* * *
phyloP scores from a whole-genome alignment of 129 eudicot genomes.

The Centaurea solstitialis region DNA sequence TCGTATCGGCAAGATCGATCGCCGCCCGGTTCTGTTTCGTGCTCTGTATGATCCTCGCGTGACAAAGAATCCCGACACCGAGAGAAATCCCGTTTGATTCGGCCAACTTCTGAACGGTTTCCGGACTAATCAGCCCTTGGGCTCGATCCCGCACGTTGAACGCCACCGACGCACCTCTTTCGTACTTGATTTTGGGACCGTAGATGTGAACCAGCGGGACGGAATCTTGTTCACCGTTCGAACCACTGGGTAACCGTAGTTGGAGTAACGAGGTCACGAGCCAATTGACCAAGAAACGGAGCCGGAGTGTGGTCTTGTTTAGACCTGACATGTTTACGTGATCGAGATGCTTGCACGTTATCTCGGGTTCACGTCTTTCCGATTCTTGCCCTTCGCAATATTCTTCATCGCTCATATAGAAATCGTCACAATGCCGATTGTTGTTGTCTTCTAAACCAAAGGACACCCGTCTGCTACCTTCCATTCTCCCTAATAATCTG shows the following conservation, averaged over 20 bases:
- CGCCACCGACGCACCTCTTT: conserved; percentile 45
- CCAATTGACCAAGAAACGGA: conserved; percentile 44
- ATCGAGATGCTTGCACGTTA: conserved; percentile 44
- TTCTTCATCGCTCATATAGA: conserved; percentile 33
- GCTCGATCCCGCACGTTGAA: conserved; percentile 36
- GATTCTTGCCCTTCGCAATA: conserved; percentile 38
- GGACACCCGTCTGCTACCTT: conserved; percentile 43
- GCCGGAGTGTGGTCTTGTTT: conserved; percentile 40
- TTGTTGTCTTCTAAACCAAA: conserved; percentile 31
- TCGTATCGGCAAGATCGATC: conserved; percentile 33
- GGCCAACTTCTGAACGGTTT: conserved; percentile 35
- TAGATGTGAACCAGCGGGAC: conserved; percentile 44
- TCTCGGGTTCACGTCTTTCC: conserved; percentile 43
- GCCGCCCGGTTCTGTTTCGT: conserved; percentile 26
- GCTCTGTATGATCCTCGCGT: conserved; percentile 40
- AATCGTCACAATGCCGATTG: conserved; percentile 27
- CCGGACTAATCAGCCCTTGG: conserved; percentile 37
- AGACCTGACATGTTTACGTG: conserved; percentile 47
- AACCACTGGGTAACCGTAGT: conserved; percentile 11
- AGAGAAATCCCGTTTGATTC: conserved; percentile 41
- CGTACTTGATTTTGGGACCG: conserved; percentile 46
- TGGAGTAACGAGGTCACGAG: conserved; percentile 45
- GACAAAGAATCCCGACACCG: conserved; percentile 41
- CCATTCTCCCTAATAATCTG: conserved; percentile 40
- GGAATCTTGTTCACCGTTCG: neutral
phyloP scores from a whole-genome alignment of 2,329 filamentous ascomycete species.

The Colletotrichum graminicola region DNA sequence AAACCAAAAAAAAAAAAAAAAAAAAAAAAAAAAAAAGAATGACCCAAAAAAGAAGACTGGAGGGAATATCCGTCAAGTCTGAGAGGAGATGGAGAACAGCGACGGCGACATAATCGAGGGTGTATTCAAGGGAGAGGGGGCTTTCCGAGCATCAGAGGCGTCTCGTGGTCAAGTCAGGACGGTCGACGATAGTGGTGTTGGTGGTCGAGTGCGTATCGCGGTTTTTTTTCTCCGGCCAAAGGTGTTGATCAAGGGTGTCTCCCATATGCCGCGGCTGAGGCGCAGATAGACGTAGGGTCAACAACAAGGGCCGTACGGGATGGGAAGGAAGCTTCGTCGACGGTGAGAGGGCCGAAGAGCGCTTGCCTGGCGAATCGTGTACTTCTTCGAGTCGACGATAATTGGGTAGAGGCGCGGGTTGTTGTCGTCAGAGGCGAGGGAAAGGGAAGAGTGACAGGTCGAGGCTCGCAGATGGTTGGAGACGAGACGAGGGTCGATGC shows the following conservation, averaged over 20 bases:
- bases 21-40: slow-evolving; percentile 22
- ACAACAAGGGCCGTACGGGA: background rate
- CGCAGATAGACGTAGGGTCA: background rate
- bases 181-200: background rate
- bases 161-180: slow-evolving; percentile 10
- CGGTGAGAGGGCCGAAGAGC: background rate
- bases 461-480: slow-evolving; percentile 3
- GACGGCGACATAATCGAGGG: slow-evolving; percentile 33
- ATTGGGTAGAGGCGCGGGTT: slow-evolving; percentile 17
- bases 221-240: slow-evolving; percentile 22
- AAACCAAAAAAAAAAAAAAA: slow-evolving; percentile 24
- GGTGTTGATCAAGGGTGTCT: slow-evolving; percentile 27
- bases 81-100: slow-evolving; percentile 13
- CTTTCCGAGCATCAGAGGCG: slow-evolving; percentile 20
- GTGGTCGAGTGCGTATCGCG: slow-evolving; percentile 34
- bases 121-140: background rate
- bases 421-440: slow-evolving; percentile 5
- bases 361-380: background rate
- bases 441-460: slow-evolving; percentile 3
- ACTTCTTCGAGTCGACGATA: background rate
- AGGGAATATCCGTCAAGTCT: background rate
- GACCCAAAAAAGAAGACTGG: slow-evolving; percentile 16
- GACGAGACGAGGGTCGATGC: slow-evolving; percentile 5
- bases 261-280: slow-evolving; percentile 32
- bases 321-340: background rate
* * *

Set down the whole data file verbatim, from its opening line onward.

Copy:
phyloP scores from a whole-genome alignment of 129 eudicot genomes.

The Centaurea solstitialis region DNA sequence TCGTATCGGCAAGATCGATCGCCGCCCGGTTCTGTTTCGTGCTCTGTATGATCCTCGCGTGACAAAGAATCCCGACACCGAGAGAAATCCCGTTTGATTCGGCCAACTTCTGAACGGTTTCCGGACTAATCAGCCCTTGGGCTCGATCCCGCACGTTGAACGCCACCGACGCACCTCTTTCGTACTTGATTTTGGGACCGTAGATGTGAACCAGCGGGACGGAATCTTGTTCACCGTTCGAACCACTGGGTAACCGTAGTTGGAGTAACGAGGTCACGAGCCAATTGACCAAGAAACGGAGCCGGAGTGTGGTCTTGTTTAGACCTGACATGTTTACGTGATCGAGATGCTTGCACGTTATCTCGGGTTCACGTCTTTCCGATTCTTGCCCTTCGCAATATTCTTCATCGCTCATATAGAAATCGTCACAATGCCGATTGTTGTTGTCTTCTAAACCAAAGGACACCCGTCTGCTACCTTCCATTCTCCCTAATAATCTG shows the following conservation, averaged over 20 bases:
- CGCCACCGACGCACCTCTTT: conserved; percentile 45
- CCAATTGACCAAGAAACGGA: conserved; percentile 44
- ATCGAGATGCTTGCACGTTA: conserved; percentile 44
- TTCTTCATCGCTCATATAGA: conserved; percentile 33
- GCTCGATCCCGCACGTTGAA: conserved; percentile 36
- GATTCTTGCCCTTCGCAATA: conserved; percentile 38
- GGACACCCGTCTGCTACCTT: conserved; percentile 43
- GCCGGAGTGTGGTCTTGTTT: conserved; percentile 40
- TTGTTGTCTTCTAAACCAAA: conserved; percentile 31
- TCGTATCGGCAAGATCGATC: conserved; percentile 33
- GGCCAACTTCTGAACGGTTT: conserved; percentile 35
- TAGATGTGAACCAGCGGGAC: conserved; percentile 44
- TCTCGGGTTCACGTCTTTCC: conserved; percentile 43
- GCCGCCCGGTTCTGTTTCGT: conserved; percentile 26
- GCTCTGTATGATCCTCGCGT: conserved; percentile 40
- AATCGTCACAATGCCGATTG: conserved; percentile 27
- CCGGACTAATCAGCCCTTGG: conserved; percentile 37
- AGACCTGACATGTTTACGTG: conserved; percentile 47
- AACCACTGGGTAACCGTAGT: conserved; percentile 11
- AGAGAAATCCCGTTTGATTC: conserved; percentile 41
- CGTACTTGATTTTGGGACCG: conserved; percentile 46
- TGGAGTAACGAGGTCACGAG: conserved; percentile 45
- GACAAAGAATCCCGACACCG: conserved; percentile 41
- CCATTCTCCCTAATAATCTG: conserved; percentile 40
- GGAATCTTGTTCACCGTTCG: neutral
phyloP scores from a whole-genome alignment of 2,329 filamentous ascomycete species.

The Colletotrichum graminicola region DNA sequence AAACCAAAAAAAAAAAAAAAAAAAAAAAAAAAAAAAGAATGACCCAAAAAAGAAGACTGGAGGGAATATCCGTCAAGTCTGAGAGGAGATGGAGAACAGCGACGGCGACATAATCGAGGGTGTATTCAAGGGAGAGGGGGCTTTCCGAGCATCAGAGGCGTCTCGTGGTCAAGTCAGGACGGTCGACGATAGTGGTGTTGGTGGTCGAGTGCGTATCGCGGTTTTTTTTCTCCGGCCAAAGGTGTTGATCAAGGGTGTCTCCCATATGCCGCGGCTGAGGCGCAGATAGACGTAGGGTCAACAACAAGGGCCGTACGGGATGGGAAGGAAGCTTCGTCGACGGTGAGAGGGCCGAAGAGCGCTTGCCTGGCGAATCGTGTACTTCTTCGAGTCGACGATAATTGGGTAGAGGCGCGGGTTGTTGTCGTCAGAGGCGAGGGAAAGGGAAGAGTGACAGGTCGAGGCTCGCAGATGGTTGGAGACGAGACGAGGGTCGATGC shows the following conservation, averaged over 20 bases:
- bases 21-40: slow-evolving; percentile 22
- ACAACAAGGGCCGTACGGGA: background rate
- CGCAGATAGACGTAGGGTCA: background rate
- bases 181-200: background rate
- bases 161-180: slow-evolving; percentile 10
- CGGTGAGAGGGCCGAAGAGC: background rate
- bases 461-480: slow-evolving; percentile 3
- GACGGCGACATAATCGAGGG: slow-evolving; percentile 33
- ATTGGGTAGAGGCGCGGGTT: slow-evolving; percentile 17
- bases 221-240: slow-evolving; percentile 22
- AAACCAAAAAAAAAAAAAAA: slow-evolving; percentile 24
- GGTGTTGATCAAGGGTGTCT: slow-evolving; percentile 27
- bases 81-100: slow-evolving; percentile 13
- CTTTCCGAGCATCAGAGGCG: slow-evolving; percentile 20
- GTGGTCGAGTGCGTATCGCG: slow-evolving; percentile 34
- bases 121-140: background rate
- bases 421-440: slow-evolving; percentile 5
- bases 361-380: background rate
- bases 441-460: slow-evolving; percentile 3
- ACTTCTTCGAGTCGACGATA: background rate
- AGGGAATATCCGTCAAGTCT: background rate
- GACCCAAAAAAGAAGACTGG: slow-evolving; percentile 16
- GACGAGACGAGGGTCGATGC: slow-evolving; percentile 5
- bases 261-280: slow-evolving; percentile 32
- bases 321-340: background rate